• ATHENS — Georgia baseball coach Scott Stricklin just got a contract extension and raise, and he’s not the only “Head Dawg” who is going to make out well in 2018. At least two other UGA head coaches can expect positive adjustments to their current employee agreements going forward. Men’s and women’s track and field coach Petros Kyprianou is expected to receive a contract extension and raise in the coming weeks and softball coach Lu Harris-Champer will have “something done for her, too,” according to Georgia Athletic Director Greg McGarity. And deservedly so. All three coaches are coming off landmark seasons in the field of play. Kyprianou’s teams won two national championships in the past four months. The men’s team won the NCAA outdoor national championship earlier this month while women’s team won the indoor national title in March and finished second by one point at the outdoor competition two weeks ago. Both titles are incredible achievements considering they came in just the third year of Kyprianou’s tenure. The former UGA assistant was promoted to head coach in 2015 and since then all his teams have finished among the top 10 at nationals. Kyprianou, 40, just completed his third-year of a five-year deal that pays him $335,000 annually. He is expected to earn bonuses for the national championships. He was just named national coach of the year in track and is considered one of the true rising stars in international track and field. For that reason, a considerable extension and commensurate raise is expected. “We’re working through all that right now,” said Georgia Athletic Director Greg McGarity, who declined to discuss details of ongoing negotiations. “Let’s just say we look forward to having Petros for a long time.” McGarity said there also plans for more facility improvements for track. UGA completed a $1 million complex renovation a year ago that included a complete rebuild of the track just a year ago. Georgia finalized a deal with Stricklin this week that will extend his contract by three years through the 2022 season and include a “modest” pay increase from his previous salary of $575,000 a year. Stricklin’s fifth team is coming off a 39-21 season that saw it land the No. 8 national seed but lose in the finals of the NCAA Athens Regional. That represented the first winning season in Stricklin’s tenure. But the Bulldogs return all the position players and most of the pitching staff for next season, as well as a highly-rated recruiting class that includes one of the top high school pitchers in American. More importantly, Georgia returns its entire coaching staff, with the considerable exception of volunteer coach Pete Hughes (who returned  head coaching job at Kansas State). McGarity said raises are in the works for Stricklin’s staff, including acclaimed pitching coach, Sean Kenny, who was hired before last season. Harris-Champer led her team to the NCAA postseason play for the 17th consecutive season and to the Women’s College World Series for the fifth time this past season. The Lady Bulldogs (48-13) were knocked out of the national championship tournament in two games. “We’ll get around to that eventually,” McGarity said of an extension for Harris-Champer. “We’ve got a lot of stuff going on.” Georgia sure does. Add all that to the tremendous year just logged by the Bulldogs’ football team, which reached the national championship game, and it has been a very good year for UGA. The school finished No. 8 in the Learfield Cup all-sports standings and second only to Florida in the SEC. And that came in relative down years for men’s and women’s tennis and swimming. The financial cost of such athletics excellence is high, hence UGA’s record $143 million budget for 2018. Earlier this year, football coach Kirby Smart received a contract extension and pay raise that nearly doubled his salary to $7 million a year. The Bulldogs 10 on-field assistants in football will earn nearly $10 million more in 2018 than they did last year. That doesn’t include the bonuses earned by the staff for winning the SEC Championship and reaching the finals of the College Football playoffs. Meanwhile, Georgia is wrapping up construction of a $63 million locker room and recruiting lounge addition at Sanford Stadium. That comes on the heels of the $31 million indoor, 1-year-old Payne Indoor Athletic Facility. They’re already building new seating and luxury suites on the East End. All that will be in play this fall. McGarity said they’re not done there. Coming online soon are plans to expand the football complex in a project that “goes way beyond” enlarging the Bulldogs’ weight room and training facility, he said. Beyond football, the athletic board just approved funds to plan the renovation of the Dan Magill Tennis Complex that will cost “at least” $23 million and include the construction of a new indoor facility. They just completed $8 million worth of improvements to Stegeman Coliseum, extensive renovation projects for swimming and volleyball facilities and just approved $1 million for equestrian. “That’s just the cost of doing business nowadays,” McGarity said. The good news is revenue continues to pour in via donations, football ticket sales and television deals. The SEC just paid Georgia a record $42.8 million in its revenue-sharing arrangement, tops among member institutions. McGarity said the Bulldogs continue to focus on doing what they need to do to stay in the front of the pack of the ultra-competitive SEC. He said they have a plan for doing that, whether it means facility improvements, pay raises for coaches or continuing to pour money into the increasingly expensive world of student-athlete wellness and services. “We have a long list of improvements we want to make for the future and the priority is determined by a number of factors,” McGarity said Friday. “But the bottom line is we’ll always be looking to do whatever we need to do to improve and enhance all our sports. At the end of the day we’re going to do what we believe we need to do to be competitive.” If this last year is any indication, 2018-19 could be a very good year. The post UGA vows to do whatever is required to remain at top in the SEC appeared first on DawgNation.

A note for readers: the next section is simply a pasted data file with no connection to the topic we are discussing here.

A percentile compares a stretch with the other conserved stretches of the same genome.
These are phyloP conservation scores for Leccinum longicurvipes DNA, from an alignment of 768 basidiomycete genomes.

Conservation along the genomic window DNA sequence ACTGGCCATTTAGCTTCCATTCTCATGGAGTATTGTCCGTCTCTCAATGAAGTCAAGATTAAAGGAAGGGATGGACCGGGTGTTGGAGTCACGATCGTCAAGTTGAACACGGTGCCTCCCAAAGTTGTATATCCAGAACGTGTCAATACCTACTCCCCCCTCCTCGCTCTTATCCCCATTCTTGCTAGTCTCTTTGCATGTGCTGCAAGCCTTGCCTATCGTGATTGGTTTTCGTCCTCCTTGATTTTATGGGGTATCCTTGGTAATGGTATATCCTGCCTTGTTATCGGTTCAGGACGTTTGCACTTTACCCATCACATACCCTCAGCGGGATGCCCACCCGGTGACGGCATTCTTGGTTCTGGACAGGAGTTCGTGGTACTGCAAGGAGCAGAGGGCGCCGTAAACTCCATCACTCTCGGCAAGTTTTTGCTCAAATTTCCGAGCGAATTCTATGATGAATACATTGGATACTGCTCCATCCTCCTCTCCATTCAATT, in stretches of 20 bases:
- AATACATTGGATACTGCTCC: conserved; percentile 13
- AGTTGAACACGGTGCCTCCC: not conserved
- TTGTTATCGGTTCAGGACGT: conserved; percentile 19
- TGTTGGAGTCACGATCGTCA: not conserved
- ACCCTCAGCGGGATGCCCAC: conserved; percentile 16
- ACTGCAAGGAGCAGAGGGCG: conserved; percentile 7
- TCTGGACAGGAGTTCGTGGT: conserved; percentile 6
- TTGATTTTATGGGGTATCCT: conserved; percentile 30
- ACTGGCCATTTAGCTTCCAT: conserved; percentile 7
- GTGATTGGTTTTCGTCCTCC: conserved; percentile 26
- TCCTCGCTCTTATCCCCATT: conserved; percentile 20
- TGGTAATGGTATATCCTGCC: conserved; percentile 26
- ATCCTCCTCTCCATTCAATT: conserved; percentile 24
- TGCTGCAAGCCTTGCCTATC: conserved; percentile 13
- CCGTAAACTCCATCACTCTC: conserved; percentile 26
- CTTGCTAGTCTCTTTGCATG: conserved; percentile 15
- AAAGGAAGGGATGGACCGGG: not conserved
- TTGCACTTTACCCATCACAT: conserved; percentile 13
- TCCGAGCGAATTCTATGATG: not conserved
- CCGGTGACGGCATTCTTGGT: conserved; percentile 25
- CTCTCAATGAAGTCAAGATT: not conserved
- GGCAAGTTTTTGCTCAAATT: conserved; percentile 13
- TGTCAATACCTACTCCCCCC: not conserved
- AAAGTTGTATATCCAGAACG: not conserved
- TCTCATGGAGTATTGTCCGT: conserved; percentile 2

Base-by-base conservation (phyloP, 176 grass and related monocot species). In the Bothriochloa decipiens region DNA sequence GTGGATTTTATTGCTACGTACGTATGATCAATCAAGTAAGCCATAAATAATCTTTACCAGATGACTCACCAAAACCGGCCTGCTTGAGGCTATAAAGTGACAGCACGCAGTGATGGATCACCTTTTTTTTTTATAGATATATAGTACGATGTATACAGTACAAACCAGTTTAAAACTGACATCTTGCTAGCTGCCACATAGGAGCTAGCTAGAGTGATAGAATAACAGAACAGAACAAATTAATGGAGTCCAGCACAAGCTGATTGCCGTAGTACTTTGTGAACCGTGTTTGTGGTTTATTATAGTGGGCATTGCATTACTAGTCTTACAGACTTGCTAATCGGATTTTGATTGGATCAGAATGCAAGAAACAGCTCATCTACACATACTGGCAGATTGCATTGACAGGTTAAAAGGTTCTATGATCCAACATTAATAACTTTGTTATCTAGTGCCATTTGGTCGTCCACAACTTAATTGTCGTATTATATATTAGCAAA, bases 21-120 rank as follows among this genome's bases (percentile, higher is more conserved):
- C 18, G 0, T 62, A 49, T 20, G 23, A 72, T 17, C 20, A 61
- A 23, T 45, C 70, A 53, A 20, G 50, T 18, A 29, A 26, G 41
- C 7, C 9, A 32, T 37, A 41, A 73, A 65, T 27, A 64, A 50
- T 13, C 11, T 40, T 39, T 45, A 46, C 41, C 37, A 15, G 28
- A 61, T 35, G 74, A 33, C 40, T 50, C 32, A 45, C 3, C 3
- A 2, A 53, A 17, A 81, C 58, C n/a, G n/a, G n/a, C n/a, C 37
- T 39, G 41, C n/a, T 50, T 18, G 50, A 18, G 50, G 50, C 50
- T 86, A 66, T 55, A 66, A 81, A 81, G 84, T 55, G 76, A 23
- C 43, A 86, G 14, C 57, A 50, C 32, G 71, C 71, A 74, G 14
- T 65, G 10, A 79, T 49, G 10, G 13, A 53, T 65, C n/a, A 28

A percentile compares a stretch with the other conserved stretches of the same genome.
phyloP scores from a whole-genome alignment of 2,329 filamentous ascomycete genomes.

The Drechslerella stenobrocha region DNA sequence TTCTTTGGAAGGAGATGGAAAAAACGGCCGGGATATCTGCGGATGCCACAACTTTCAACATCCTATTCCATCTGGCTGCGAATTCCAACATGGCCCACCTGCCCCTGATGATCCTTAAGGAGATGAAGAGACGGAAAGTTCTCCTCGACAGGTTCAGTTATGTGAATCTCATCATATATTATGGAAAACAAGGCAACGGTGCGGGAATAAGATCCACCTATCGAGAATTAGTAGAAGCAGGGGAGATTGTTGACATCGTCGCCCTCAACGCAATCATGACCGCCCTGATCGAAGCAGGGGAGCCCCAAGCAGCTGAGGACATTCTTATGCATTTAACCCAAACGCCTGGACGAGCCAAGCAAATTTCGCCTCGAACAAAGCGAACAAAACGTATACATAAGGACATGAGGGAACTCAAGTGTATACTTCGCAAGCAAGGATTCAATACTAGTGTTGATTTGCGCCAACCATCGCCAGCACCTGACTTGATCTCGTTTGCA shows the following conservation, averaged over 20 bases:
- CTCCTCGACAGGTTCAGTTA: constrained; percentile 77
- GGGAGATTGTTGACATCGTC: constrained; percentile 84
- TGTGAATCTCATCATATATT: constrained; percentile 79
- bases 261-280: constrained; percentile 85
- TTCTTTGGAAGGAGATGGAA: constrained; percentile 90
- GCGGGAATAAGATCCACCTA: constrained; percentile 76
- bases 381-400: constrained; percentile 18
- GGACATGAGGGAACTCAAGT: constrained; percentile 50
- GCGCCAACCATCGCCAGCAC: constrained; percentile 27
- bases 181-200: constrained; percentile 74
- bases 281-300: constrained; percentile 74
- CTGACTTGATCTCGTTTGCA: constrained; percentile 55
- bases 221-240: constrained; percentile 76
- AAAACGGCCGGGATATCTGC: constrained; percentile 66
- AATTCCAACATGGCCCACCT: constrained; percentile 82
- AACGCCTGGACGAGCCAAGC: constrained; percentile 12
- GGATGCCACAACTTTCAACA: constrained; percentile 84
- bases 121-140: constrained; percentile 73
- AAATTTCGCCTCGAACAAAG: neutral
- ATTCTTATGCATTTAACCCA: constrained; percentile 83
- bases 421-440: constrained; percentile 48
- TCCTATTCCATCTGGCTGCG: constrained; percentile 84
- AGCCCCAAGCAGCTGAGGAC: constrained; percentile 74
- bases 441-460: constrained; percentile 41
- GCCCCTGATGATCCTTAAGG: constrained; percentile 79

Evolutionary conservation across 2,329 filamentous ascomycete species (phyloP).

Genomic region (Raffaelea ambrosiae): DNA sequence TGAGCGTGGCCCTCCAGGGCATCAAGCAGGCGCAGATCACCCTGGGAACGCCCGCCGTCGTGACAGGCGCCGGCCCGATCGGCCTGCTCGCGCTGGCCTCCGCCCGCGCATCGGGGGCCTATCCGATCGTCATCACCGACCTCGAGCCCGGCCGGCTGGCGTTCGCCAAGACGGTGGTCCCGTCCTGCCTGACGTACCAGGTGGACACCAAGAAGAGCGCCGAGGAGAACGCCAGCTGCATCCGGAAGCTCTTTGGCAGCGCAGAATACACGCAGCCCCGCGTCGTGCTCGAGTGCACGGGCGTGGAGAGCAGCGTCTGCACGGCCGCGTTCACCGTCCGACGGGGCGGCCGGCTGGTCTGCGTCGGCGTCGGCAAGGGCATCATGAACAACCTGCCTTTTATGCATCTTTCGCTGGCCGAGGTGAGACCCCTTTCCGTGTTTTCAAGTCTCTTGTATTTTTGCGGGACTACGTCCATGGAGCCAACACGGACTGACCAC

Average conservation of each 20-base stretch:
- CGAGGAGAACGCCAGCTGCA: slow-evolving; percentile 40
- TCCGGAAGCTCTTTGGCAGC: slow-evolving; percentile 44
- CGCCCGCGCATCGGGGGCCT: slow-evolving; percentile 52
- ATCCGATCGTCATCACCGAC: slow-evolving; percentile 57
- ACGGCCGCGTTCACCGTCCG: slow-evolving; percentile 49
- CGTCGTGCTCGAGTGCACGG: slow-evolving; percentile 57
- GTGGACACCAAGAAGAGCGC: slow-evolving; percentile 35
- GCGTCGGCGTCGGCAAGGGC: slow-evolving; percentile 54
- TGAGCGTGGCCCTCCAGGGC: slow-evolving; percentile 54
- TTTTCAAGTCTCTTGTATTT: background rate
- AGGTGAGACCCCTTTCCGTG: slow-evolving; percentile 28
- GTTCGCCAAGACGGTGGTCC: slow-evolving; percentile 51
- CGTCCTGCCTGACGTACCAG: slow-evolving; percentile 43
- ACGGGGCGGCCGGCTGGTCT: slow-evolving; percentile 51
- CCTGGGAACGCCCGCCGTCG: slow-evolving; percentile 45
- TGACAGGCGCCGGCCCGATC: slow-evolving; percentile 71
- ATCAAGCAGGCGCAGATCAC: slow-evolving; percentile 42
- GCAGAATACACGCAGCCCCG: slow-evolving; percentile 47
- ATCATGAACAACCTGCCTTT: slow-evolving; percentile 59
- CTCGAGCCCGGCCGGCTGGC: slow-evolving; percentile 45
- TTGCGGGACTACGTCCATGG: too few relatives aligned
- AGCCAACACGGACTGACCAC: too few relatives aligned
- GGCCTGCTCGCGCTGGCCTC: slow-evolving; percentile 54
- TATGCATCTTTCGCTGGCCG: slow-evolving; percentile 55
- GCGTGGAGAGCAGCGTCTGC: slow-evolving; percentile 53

• ATHENS — Patience paid off for Scott Stricklin. The Georgia baseball coach has agreed to terms for a contract extension and pay increase that will keep him with the Bulldogs at least through the 2022 season. His previous deal was due to expire after next season. “I couldn’t be happier,” said Stricklin, who came to Georgia from Kent State in 2015. “It just gives us stability and shows the confidence that Greg McGarity and Jere Morehead and our administration has in our program. We have been able to have success even with (the previous) contract expiring. But they believed in us, they believed in Georgia and they believed in the program.” Stricklin said he would be receiving a “modest raise” to remain as Georgia’s coach. Financial terms were not disclosed by either side, but Stricklin earned $575,000 annually under his previous agreement. “It’s not about money,” said Stricklin, who was not represented by an agent. “If I had an agent he’d be upset with me because I only want to be at Georgia.” Keeping Stricklin to this point was an anomaly of sorts in this day and age of ultra competitiveness in college athletics. Stricklin just completed his fifth season with the Bulldogs and it was the first year they finished with a winning record and reached NCAA postseason play. Georgia (39-21) was awarded a national seed (8) and had the second-best conference record (18-12) in the SEC. However, the Bulldogs lost to Duke in the finals of the NCAA Athens Regional. After five years as coach, Stricklin’s record at Georgia is 143-140-1 overall and 61-86-1 in SEC play. But UGA’s administration has shown extraordinary patience in giving Stricklin time to execute “a complete rebuild” of the baseball program. McGarity said that was a because of the plan and timeline that Stricklin gave him at the time of his hiring in June of 2013. “When (baseball facilitator) Ted White and I first met Scott, he discussed in detail his plan and vision for this program and he emphasized it was going to take some time,” McGarity said Friday. “At that point, his first two classes had basically already been done. Scott said he was going to honor all those commitments, but he wanted to build through the high school recruiting process. I remember taking notes and he said the plan was we should start seeing some improvement in Year 4 and we should be nationally competitive in Year 5. “That’s what we saw, and I feel comfortable that Scott has followed his plan and I have every confidence that his plan will continue to materialize.” Georgia lost a lot of key pieces from this year’s team to graduation and the professional baseball draft, including all-star senior Keegan McGovern, junior designated hitter Michael Curry and pitcher Kevin Smith. But the Bulldogs also have every position player returning from the 2018 team and saw Cole Wilcox, a right-handed high school pitcher from Ringgold who was considered a Top 20 major league prospect, choose UGA over the pro baseball. Georgia began to show marked improvement at the end of last season when it won the last three SEC series of the season. That continued into this year as they set a school record for fielding percentage, recorded the second-lowest staff ERA in 50 years and clubbed 64 home runs while hitting .282 as a team. Probably the most impressive accomplishment under Stricklin has been his ability to recruit at a high level despite being saddled with a short-term contract. “These recruits know the players we have in front of them,” Stricklin said. “They knew it was just a matter of time before we started winning in a big way. It came up with some of the kids that we were recruiting the last couple of years. But they all had confidence that we were going to get this thing turned around and they wanted to be part of it.” The post Breaking News: Baseball coach Scott Stricklin receives raise, extension from UGA appeared first on DawgNation.